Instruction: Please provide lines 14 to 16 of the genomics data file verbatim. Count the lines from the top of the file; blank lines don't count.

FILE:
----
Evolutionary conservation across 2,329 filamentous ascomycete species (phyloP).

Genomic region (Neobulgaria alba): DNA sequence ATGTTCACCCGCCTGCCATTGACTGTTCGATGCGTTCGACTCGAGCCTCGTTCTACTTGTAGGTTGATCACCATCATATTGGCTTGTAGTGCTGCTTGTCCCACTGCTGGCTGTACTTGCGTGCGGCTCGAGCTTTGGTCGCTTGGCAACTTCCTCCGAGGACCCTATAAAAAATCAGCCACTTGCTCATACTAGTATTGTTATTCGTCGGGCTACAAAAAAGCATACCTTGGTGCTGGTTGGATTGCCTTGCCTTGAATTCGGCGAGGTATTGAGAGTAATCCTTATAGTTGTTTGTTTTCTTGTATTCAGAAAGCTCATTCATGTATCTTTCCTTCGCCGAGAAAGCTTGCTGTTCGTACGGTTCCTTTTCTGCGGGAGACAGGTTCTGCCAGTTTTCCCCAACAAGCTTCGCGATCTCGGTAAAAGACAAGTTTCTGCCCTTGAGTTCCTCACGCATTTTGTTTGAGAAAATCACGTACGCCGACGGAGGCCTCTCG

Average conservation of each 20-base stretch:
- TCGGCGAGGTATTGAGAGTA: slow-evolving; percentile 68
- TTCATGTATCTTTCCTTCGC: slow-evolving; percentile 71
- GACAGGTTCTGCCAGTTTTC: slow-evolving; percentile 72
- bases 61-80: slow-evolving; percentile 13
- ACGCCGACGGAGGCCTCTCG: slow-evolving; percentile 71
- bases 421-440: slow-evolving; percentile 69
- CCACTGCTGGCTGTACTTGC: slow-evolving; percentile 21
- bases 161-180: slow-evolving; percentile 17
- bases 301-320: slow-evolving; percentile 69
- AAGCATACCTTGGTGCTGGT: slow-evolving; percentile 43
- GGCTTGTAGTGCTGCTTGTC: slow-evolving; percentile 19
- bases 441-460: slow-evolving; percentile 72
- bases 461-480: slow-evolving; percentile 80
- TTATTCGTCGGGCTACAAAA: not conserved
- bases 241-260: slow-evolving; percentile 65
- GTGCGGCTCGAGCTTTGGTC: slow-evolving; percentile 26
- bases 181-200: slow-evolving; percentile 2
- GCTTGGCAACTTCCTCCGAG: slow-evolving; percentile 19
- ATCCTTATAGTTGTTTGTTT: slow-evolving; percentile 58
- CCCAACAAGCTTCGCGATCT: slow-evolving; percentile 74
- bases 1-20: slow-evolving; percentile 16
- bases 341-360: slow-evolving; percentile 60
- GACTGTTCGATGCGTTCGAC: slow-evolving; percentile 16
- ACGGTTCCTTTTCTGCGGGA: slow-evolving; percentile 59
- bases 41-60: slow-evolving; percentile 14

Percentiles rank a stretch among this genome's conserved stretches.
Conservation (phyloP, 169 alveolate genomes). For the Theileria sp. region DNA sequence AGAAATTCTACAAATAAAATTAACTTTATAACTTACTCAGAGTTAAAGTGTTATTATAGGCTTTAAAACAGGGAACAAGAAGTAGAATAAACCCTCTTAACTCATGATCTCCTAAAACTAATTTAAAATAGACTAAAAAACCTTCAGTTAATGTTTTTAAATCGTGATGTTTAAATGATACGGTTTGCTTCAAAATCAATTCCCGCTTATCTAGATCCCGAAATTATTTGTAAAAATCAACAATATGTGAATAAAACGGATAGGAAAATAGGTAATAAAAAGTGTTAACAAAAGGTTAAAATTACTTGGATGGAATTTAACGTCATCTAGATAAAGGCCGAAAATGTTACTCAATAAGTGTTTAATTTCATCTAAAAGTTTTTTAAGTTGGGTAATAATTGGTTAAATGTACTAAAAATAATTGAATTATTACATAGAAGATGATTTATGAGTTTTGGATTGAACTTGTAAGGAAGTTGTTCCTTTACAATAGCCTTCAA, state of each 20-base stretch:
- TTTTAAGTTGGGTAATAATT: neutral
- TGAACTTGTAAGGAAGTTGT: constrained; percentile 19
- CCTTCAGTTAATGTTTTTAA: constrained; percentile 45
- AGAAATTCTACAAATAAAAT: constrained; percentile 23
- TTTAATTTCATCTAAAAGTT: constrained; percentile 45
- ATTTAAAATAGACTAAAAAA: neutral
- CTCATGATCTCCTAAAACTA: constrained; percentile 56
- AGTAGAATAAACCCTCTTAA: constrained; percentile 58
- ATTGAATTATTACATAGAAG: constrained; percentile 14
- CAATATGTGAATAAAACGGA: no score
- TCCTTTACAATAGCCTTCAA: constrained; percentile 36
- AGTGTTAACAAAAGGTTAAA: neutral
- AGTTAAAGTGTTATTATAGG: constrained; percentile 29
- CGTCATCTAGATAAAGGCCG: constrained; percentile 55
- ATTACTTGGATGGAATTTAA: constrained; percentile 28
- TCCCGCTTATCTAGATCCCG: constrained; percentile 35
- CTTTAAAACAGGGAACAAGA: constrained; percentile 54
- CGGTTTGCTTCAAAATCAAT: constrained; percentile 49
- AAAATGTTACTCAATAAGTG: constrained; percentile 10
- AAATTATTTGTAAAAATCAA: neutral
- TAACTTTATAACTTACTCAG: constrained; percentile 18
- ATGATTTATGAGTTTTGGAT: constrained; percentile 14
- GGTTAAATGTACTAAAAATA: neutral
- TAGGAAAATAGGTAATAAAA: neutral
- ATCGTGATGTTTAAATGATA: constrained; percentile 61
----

- GGCTTGTAGTGCTGCTTGTC: slow-evolving; percentile 19
- bases 441-460: slow-evolving; percentile 72
- bases 461-480: slow-evolving; percentile 80